Agromundo designed by Anagrama
Argromundo is a Mexico-based retailer and manufacturer of agricultural pesticides. The brand’s new identity, created by design studio Anagrama, resolves a technological but environmentally considerate approach through a simple geometric interpretation of a clover, bright neon ink and uncoated unbleached paper.
“Our task was to give it a brand identity that was both modern and tech-saavy, and that would reflect sustainability. We designed a very simple logotype based on the shape of a clover and traced by an interlaced line, the typographic selection consists exclusively of Helvetica, in order to make the products more serious and give them an almost clinical look. We designed a very simple logotype based on the shape of a clover and traced by an interlaced line. The typographic selection consists exclusively of Helvetica, in order to make the products more serious and give them an almost clinical look.”
The most distinctive aspect of this project is its utilisation of a bright neon and earthy colour palette, executed across an uncoated substrate. For me it is a clever and contemporary balance that expresses a chemical yet environmentally considerate character. The complementary use of black and white introduces a more conventional and understandle aesthetic that works well within the context of a content heavy label helping to keep the information clear and formal.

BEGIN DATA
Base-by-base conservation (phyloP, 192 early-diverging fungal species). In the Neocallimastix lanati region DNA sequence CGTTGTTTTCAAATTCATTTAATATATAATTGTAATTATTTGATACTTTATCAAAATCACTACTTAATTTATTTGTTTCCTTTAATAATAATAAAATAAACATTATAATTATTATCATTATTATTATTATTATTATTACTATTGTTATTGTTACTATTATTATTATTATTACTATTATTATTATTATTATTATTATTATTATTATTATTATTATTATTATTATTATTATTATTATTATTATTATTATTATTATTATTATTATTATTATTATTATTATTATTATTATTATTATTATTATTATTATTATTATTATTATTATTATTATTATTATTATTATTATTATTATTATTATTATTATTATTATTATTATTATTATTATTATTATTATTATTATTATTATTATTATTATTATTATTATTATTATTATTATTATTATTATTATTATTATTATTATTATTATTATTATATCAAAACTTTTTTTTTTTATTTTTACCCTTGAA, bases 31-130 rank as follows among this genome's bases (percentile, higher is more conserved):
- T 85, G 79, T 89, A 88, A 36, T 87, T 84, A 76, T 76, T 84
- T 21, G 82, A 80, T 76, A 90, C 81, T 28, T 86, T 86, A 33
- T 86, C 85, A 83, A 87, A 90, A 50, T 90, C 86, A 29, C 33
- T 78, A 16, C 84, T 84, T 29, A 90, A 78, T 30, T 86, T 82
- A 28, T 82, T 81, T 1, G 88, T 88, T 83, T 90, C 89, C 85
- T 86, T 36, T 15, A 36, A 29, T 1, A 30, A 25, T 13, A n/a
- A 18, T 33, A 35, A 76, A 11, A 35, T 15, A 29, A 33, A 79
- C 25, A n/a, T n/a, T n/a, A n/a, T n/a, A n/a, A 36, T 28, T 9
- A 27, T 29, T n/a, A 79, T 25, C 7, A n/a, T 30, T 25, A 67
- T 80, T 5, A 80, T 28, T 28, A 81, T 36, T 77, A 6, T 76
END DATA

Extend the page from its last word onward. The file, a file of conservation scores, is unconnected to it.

The logo-mark has a well-balanced geometry, a neat use of a consistent line weight, intersections and parallel strokes that imply and unify the themes of consistency, reliability and technology. This triality also extends to the clover’s straightforward reference to nature, a sense of care and responsibility delivered through its heart shape leaves (emphasised by a combination of pointed terminals and circular bowls), and a vivid neon colour choice that has a clean and pharmacological sensibility.The logo-type and block copy, set in Helvetica, successfully deliver the clinical sensibilities Anagrama sought and has been very well spaced but there are a number of other similar typefaces that would have perhaps introduced a tiny bit more of a proprietary sensibility.
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